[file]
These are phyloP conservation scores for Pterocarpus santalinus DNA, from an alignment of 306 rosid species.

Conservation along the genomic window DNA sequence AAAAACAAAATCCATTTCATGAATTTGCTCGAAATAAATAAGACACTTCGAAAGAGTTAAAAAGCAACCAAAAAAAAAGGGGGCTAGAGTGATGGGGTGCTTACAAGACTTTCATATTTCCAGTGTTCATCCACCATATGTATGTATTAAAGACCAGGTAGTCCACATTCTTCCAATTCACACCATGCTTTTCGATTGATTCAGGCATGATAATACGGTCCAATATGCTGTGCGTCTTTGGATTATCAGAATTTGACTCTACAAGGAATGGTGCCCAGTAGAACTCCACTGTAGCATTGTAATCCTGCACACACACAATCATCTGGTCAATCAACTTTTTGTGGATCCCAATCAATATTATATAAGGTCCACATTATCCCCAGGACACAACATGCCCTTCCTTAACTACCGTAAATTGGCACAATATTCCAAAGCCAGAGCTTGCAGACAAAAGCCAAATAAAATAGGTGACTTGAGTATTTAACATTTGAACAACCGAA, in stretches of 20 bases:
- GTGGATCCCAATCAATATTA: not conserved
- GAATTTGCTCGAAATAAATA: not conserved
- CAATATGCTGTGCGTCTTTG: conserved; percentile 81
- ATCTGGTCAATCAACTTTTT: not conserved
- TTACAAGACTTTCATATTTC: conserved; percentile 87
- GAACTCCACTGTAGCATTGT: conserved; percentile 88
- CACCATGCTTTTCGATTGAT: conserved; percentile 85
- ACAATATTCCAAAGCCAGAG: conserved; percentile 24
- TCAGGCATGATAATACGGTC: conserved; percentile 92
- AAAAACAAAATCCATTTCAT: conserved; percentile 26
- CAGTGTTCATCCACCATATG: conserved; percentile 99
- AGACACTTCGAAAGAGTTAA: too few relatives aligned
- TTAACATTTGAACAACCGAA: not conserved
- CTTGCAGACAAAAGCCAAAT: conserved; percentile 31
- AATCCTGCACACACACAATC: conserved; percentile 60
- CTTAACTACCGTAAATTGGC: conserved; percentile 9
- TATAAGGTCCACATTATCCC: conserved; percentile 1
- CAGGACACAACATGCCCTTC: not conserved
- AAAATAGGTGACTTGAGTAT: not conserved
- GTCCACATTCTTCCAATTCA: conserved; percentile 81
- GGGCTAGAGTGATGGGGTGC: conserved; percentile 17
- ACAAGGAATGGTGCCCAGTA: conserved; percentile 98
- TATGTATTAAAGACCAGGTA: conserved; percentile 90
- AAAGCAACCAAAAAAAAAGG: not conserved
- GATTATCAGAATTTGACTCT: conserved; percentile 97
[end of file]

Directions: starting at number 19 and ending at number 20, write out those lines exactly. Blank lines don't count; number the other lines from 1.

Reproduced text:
- TATAAGGTCCACATTATCCC: conserved; percentile 1
- CAGGACACAACATGCCCTTC: not conserved